The current comment is only a mistake if folks don't follow up on it by forcing a discussion about why the Republicans are still portrayed by much of the media as the stronger party on counter-terrorism and why this is wrong.  In other words, what Dems. need to do is not focus on this comment as a gaffe but demonstrate why Clinton's earlier comment about being safer was wrong.

    I think Clinton is particularly good at saying things hoping others will follow to change the MSM narrative.  I noticed the other day she issued a statement calling the September Iraq report the "White House report", something I'd like to see all Dems start to do.  I hope that's the effect of what she's doing here - by getting folks to talk about the perception that another terrorist attack will benefit the Republicans, we can actually change that perception.  

    Why blame public perception on the MSM (none / 0) (#35)
    by oculus on Fri Aug 24, 2007 at 03:32:28 PM EST
    as opposed to on the White House spin machine?

    or as oppsed (5.00 / 2) (#37)
    by Jgarza on Fri Aug 24, 2007 at 03:44:08 PM EST
    to bad democratic leaders that repeat White House spin.

    Because it's not just the Dem leaders (none / 0) (#41)
    by BDB on Fri Aug 24, 2007 at 04:08:08 PM EST
    saying these things.  I've heard "pundits" say much the same thing.  Look at how they refer to things in Iraq - Democrats want to end the war, Republicans support the troops.  The MSM loves nothing so much as to repeat right wing talking points and this is one of them.  That has an effect and we shouldn't kid ourselves about it.

    As I said, I'm not crazy with how Clinton raised the issue.  I think she should have been more forceful on why the public would be wrong to rally around the Republicans.  I also think she should've taken the opportunity to look above the fray by emphasizing that Democrats are a better choice to protect Americans than Republicans (and not focus so much on her personal ability to counter the perception).*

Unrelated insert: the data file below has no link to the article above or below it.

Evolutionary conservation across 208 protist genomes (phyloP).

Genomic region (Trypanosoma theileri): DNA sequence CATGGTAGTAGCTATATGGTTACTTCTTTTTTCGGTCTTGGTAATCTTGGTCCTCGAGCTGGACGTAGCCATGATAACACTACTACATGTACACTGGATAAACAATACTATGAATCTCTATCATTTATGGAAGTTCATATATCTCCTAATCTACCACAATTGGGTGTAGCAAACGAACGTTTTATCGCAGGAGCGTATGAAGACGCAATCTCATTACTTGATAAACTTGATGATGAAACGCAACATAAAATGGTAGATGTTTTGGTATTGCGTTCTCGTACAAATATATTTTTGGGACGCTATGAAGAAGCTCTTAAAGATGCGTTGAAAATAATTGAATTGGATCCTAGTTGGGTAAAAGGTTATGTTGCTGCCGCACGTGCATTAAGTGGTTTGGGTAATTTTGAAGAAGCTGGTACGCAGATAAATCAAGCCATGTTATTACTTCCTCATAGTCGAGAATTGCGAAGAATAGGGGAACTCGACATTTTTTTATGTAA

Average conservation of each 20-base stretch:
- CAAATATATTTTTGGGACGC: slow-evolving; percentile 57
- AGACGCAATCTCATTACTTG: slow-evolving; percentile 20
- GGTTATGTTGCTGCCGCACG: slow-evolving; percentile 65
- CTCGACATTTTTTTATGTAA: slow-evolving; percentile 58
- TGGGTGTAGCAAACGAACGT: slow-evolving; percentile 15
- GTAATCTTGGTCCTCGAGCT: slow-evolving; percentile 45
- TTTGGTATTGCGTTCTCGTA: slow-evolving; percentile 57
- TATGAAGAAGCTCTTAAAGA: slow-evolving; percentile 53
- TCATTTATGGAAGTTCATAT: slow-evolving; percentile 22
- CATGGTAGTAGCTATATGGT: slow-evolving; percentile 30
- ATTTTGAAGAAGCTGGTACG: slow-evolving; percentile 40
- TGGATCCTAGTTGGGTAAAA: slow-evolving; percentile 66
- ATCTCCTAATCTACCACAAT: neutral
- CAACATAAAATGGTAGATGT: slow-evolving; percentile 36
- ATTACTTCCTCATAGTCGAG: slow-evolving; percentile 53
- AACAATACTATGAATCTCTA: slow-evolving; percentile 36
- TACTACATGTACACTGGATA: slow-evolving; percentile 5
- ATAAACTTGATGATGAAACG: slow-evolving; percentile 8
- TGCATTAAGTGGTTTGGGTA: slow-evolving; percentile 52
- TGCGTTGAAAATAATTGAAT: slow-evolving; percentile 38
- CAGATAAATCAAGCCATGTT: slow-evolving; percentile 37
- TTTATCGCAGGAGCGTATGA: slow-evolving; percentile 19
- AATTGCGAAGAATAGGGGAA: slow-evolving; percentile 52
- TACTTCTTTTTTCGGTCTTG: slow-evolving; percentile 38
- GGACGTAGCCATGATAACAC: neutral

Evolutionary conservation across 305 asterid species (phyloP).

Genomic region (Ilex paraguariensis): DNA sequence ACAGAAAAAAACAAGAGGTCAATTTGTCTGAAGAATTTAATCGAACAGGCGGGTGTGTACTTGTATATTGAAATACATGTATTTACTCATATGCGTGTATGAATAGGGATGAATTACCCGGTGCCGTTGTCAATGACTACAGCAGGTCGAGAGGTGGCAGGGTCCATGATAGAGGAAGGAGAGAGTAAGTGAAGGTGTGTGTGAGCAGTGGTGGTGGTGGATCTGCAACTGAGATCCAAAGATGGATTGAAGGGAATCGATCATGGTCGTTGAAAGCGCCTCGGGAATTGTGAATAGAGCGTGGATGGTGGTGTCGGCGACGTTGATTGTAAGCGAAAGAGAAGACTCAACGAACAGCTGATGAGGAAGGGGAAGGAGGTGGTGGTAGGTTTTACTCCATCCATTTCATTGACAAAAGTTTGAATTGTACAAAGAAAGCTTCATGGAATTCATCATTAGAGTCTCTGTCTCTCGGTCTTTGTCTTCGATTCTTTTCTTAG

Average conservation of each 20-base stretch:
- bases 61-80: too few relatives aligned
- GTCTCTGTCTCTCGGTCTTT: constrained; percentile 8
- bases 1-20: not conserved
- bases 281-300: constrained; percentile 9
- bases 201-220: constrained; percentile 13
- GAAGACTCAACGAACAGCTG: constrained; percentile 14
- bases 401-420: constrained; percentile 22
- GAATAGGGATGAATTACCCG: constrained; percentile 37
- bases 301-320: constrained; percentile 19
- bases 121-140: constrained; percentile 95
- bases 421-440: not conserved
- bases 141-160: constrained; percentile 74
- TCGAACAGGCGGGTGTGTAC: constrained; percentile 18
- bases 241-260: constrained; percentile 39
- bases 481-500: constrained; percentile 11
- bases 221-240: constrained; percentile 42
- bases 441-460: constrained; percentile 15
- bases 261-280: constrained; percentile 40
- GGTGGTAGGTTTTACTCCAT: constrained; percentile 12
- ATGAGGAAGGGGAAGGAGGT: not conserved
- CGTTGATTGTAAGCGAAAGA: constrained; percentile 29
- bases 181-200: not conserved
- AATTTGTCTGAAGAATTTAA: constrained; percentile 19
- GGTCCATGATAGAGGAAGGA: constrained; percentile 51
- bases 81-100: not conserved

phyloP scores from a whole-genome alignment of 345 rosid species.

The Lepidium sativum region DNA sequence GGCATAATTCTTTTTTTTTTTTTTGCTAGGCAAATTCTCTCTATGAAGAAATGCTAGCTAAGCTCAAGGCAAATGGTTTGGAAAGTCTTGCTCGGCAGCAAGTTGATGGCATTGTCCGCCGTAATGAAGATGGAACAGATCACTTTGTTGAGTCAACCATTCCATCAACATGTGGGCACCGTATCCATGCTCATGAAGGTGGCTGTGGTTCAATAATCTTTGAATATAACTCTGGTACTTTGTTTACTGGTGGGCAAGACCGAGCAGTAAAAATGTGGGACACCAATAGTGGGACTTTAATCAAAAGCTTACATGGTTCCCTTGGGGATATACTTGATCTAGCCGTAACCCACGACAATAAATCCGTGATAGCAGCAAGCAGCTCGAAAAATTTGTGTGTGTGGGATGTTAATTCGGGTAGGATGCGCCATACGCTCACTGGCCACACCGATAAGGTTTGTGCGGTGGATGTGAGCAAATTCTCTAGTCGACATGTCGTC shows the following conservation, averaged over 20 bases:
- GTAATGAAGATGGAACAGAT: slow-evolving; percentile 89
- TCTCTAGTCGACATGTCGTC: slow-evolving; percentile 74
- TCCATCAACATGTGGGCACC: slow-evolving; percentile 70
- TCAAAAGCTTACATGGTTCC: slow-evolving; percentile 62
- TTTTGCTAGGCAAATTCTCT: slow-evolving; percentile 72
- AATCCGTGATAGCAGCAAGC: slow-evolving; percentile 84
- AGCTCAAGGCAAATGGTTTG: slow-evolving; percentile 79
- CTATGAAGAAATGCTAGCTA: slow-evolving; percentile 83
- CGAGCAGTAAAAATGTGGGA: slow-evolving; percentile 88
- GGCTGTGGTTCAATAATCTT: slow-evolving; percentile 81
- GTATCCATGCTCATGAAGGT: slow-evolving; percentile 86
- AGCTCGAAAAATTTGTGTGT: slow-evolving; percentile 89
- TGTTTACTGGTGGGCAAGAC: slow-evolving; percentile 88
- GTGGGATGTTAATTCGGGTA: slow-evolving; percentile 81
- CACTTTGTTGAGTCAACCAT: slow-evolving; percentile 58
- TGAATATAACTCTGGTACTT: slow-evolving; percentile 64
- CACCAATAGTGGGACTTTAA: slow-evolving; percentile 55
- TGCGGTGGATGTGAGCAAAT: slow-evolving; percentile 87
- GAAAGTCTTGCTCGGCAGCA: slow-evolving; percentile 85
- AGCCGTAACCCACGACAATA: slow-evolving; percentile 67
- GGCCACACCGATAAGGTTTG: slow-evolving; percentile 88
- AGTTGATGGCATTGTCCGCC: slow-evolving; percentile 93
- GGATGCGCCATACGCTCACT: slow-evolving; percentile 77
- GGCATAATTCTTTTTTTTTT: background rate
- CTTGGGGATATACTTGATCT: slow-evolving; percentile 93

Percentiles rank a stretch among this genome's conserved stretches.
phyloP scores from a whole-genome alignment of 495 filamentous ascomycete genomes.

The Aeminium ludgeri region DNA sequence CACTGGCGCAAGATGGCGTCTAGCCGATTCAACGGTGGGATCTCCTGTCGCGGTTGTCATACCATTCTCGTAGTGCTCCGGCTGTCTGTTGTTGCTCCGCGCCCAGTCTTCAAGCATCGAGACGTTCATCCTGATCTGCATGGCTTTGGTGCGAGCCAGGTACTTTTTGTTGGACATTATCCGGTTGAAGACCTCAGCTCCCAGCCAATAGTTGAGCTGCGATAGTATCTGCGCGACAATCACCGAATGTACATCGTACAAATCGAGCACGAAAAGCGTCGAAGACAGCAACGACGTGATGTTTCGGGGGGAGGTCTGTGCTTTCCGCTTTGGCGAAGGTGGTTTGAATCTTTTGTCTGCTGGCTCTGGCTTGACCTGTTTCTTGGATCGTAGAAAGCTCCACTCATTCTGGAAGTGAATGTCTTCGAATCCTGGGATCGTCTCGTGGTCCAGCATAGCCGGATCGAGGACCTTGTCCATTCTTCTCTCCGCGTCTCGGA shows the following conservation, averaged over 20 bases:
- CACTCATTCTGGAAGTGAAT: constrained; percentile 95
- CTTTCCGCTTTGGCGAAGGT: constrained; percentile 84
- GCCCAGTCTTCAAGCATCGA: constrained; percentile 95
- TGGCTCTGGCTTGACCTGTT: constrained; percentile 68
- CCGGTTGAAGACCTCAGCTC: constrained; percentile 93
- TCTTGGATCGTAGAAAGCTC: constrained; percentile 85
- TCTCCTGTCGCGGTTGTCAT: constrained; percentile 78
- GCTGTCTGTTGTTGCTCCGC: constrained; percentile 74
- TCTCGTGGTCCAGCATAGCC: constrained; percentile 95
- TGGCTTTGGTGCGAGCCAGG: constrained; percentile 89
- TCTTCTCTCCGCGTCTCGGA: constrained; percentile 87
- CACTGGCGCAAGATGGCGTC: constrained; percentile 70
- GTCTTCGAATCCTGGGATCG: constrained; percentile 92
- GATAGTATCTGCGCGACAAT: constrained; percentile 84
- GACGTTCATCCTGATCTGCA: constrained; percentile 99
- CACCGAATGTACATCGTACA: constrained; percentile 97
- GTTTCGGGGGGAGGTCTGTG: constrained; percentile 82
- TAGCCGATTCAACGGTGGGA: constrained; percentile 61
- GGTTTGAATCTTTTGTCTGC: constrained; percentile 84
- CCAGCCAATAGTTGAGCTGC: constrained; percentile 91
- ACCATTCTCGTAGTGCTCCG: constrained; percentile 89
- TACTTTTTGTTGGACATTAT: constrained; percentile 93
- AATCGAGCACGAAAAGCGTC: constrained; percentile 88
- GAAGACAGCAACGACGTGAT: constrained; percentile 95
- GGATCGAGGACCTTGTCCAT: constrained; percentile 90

Instead of jumping on her for her "gaffe", I'd rather see other Dems expand the discussion as to how the Republicans have squandered the good will after 9/11 and why it would be ridiculous for the American public to rally around them in the event of another terrorist attack.  

    I think Clinton's unfortunate framing of the issue came from the recent obsession over her electability. I can't tell you how depressing it is that we're to the point where Clinton is using a rightwing talking point (although at least she also said that it was wrong) to respond to rightwing talking points offered by Obama (re too polarizing) and Edwards (re Lincoln bedroom).  All three candidates, IMO, are too good for that.    


    Pundits are in thrall to the Administration (none / 0) (#55)
    by Demi Moaned on Fri Aug 24, 2007 at 09:23:37 PM EST
    ... as has been repeatedly documented by Greenwald. It's part of the unfavorable lie of the terrain. That's all the more reason that the Democratic leadership needs to send a strong opposing message.

    If they could muster a semblance of Talking Points discipline, they would begin to make headway over time. But leading Democrats are constantly being cited to support Administration talking points. As long as that prevails, the game is lost.


    That (none / 0) (#45)
    by glanton on Fri Aug 24, 2007 at 05:09:23 PM EST
    Is wonderfully put.  

    If that's how she thinks (4.00 / 1) (#26)
    by Alien Abductee on Fri Aug 24, 2007 at 02:57:25 PM EST
    about her own party it's a good thing it's revealed now, before anyone makes the mistake of voting for her to be the party banner carrier. A leader needs to believe in his/her own party and as a reflex propose its strengths, not fall back into assuming the slanders mouthed by its enemies.

    Carefully controlled as they are by their consultants, they all do let the truth of how they see things slip out eventually.

    This part of her statement bothers (none / 0) (#30)
    by oculus on Fri Aug 24, 2007 at 03:15:15 PM EST
    me more:
    'So I think I'm the best of the Democrats to deal with that,' she added.
    Weak ending.

    Well, she has to say that (none / 0) (#31)
    by Alien Abductee on Fri Aug 24, 2007 at 03:20:34 PM EST